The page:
What Angel Investing & Florida Condos Have in Common

Posted on Nov 14, 2010 | 92 comments


It’s really hard to zig when the whole world seems to be zagging.  One of my favorite quotes I learned in high school was:

“Nonconformity is the Highest Form of Social Attainment”

It was written as the yearbook quote of the smartest seniors as I was finishing my freshman year.  It has always stood with me.  I have had a low bullshit meter.  I remember it even way back in kindergarden when my Saturday school teacher tried to tell me about Noah and Adam & Eve.  Those stories didn’t sound that plausible to me.  Much to her chagrin, the other slogan I have always lived by is

Question Authority.”

When the masses start all running one way without questioning “why?” – and when it defies any logic I can figure out in my head – I call bullshit.

And so it happened that between 2000-2008 I was the biggest buzz kill at dinner parties.  While many of my friends bragged about their 5 condos in Florida I kept talking about how the real estate market was in a bubble – their gains an illusion.  I pointed to several Economist articles I had read that mapped historical prices of real estate for 400 years and how on average property values grow at no more 1.5% above inflation yet in many markets in the US & Europe prices were rising at 10-25% per year.

“Yeah, but there is a shortage of supply.  People always want to buy near the water and there is limited supply.  The fundamentals are different now!  You’re stuck in the past.”

Ahem.

The price of property has an inherent value tied to two factors: 1) the rental rate you could charge for your property and 2) annual salaries in a given geography.  For reason number two people pay a higher price & rent in New York than they do in San Antonio, Texas.  Yes, there are some factors that can affect property prices beyond these two factors (e.g. a high portion of vacation homes or a market changes in demographics such as age) but income (and the employment rate) has the highest correlation in most markets.

At dinner parties I was wrong for several years but I stuck to my guns.  The numbers just didn’t make sense to me.  I kept pointing to the artificial gains in the Nasdaq in 1999 and said, “just because you bought in Feb ’99 and sold in Sept ’99 for a large gain doesn’t meant the asset was correctly priced.”  My message to everybody at the time, “Sell!”

And so Buzzkill Suster continues.

The dinner parties now are filled with self-righteous angel investors bragging about how many deals they are in on.  They have marked-up paper gains propped up by an over excited venture capital market that has validated their investments.  For now.

Logic tells me the following:

  • It is hard to make money angel investing. I have called it a “mug’s game” and I mostly try to avoid it.  The best angels will do very well just at the best real estate investors did well in good times and bad.  But the masses have now entered the market and everybody fancies themselves an “angel investor.”  It is the new calling card.  It is the new cocktail party conversation.  We list it on our bio’s as bragging rights.  We jockey to make sure the press release has our names on it.  It is slowly becoming Florida Condos.  And it’s driving up prices beyond their inherent value.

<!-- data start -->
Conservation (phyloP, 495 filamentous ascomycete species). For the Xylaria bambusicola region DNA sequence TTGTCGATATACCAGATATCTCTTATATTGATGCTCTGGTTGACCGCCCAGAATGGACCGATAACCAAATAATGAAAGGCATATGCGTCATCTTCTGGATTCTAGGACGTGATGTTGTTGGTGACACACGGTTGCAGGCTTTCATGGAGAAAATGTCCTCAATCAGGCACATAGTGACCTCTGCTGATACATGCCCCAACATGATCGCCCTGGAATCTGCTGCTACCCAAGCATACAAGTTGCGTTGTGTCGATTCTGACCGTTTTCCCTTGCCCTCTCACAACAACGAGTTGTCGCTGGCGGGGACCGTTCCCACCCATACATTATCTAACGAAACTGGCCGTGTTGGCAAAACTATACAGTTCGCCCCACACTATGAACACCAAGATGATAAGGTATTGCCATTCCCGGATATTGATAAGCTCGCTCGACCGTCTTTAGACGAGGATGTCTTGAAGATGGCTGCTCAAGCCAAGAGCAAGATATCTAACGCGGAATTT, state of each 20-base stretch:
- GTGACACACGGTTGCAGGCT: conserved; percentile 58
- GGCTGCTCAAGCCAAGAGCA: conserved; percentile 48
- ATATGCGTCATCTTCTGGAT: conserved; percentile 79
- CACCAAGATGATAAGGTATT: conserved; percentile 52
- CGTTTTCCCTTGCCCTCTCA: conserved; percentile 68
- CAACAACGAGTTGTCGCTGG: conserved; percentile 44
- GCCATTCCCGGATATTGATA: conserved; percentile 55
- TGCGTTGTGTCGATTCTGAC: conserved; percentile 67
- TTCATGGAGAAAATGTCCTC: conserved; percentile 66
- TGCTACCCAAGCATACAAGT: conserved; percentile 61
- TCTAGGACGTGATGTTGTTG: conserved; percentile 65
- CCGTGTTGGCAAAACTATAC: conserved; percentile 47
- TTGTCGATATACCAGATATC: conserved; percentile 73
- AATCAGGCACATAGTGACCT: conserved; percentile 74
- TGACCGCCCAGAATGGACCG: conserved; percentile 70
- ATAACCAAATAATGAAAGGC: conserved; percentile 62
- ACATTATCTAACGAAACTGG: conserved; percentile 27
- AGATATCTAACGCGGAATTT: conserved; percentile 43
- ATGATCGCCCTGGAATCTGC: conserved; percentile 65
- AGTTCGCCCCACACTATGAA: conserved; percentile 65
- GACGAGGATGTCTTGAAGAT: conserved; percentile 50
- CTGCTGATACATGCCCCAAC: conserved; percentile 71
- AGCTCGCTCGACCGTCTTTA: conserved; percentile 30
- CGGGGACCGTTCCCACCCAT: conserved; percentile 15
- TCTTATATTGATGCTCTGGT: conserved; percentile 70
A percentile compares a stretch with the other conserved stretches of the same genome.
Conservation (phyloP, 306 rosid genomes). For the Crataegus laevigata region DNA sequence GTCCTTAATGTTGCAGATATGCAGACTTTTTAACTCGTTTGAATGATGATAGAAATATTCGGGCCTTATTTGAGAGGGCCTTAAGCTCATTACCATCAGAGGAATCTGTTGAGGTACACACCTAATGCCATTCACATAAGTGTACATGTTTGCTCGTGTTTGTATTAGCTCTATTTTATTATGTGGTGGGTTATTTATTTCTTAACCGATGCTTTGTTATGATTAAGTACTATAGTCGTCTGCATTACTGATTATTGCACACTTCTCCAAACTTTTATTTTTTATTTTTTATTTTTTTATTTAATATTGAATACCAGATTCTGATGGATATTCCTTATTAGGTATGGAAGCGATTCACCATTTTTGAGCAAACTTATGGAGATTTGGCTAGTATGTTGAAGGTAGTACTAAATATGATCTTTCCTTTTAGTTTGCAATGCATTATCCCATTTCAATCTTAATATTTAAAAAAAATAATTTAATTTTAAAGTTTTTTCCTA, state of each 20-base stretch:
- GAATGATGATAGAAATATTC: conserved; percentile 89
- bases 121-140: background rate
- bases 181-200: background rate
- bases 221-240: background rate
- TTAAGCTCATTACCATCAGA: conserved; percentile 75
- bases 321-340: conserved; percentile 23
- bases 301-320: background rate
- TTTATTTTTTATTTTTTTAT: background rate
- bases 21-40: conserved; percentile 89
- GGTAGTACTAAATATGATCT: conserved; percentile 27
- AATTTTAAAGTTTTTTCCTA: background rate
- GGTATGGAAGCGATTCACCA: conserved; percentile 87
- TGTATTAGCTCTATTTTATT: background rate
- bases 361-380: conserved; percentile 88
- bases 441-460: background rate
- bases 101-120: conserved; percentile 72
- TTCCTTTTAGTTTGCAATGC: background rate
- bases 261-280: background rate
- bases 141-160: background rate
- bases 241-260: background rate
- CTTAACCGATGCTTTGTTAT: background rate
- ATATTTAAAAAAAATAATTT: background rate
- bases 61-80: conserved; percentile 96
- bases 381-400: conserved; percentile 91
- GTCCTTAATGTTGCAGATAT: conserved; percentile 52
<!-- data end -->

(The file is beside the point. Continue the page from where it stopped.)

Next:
• There are too many deals.   For venture capitalists this isn’t troubling.  Too many angel deals just means more to watch and invest in for the ones that do succeed (if the VCs can get in at reasonable prices).  But all of this increased company creation has to go somewhere.  Arguement one says, “the world is different now.  It costs less money to start companies so the world should have way more startups.”  I’ve heard the “world is different” argument in every bubble I’ve ever seen.  It’s true that it’s cheaper to start companies now and cheaper to get distribution.  Most of these companies will not get big enough and earn enough profits to pay big enough salaries for teams.  People only put up with “ramen profitable” salaries for so long before they become disenchanted.  Argument two says, “big companies can’t innovate anymore so Google, Apple, Microsoft, etc. will continue to buy up this talent as a form of R&D.”  That is true – in a booming market like we’re seeing now.  Remember it was only 2008 where Microsoft and even Google were laying off employees.
  • Many may simply hit the wall. If the “forever ramen profitable” or “startups as a source of M&A innovation” arguments don’t hold then we’re likely headed for one big brick wall.  That would mean that the increased number of new business startups will lead to a “funding gap” of deals that can’t get financed.  We haven’t hit that wall yet for three reasons: 1) not enough elapsed time, 2) the VC market is frenzied now, too and 3) we haven’t seen a market downturn since the volume picked up.
  • Great businesses take 7-10 years to build. People often talk about what makes a great investor.  I always say, “if you’re judging actual returns on a 3-year timeframe you’re looking at mostly failure.  This is the time it takes for a bankruptcy or asset sale to occur.  Or a quick flip.  Any of these scenarios aren’t great outcomes for investors.”  The reality is that the “big winners” in business that drive extra-ordinary returns often take 7-10 years to materialize.  Dan Munro linked to this excellent article in the WSJ in the comments with real data to prove the point.  The problem is that this is longer than the average economic cycle, which means you need to be able to manage in good times and bad.  Bad times often require more capital but ironically this is when capital is dried up.  Bad times are when M&A halts to a trickle and this is when many businesses are rushing to get exits.  If I judge the success of the “angel boom” by the last 18 months it is a resounding success – at least on paper. But I’ll judge the angel class of 2009/2010 on a 7-10 year time horizon.  We’ll re-compare notes then.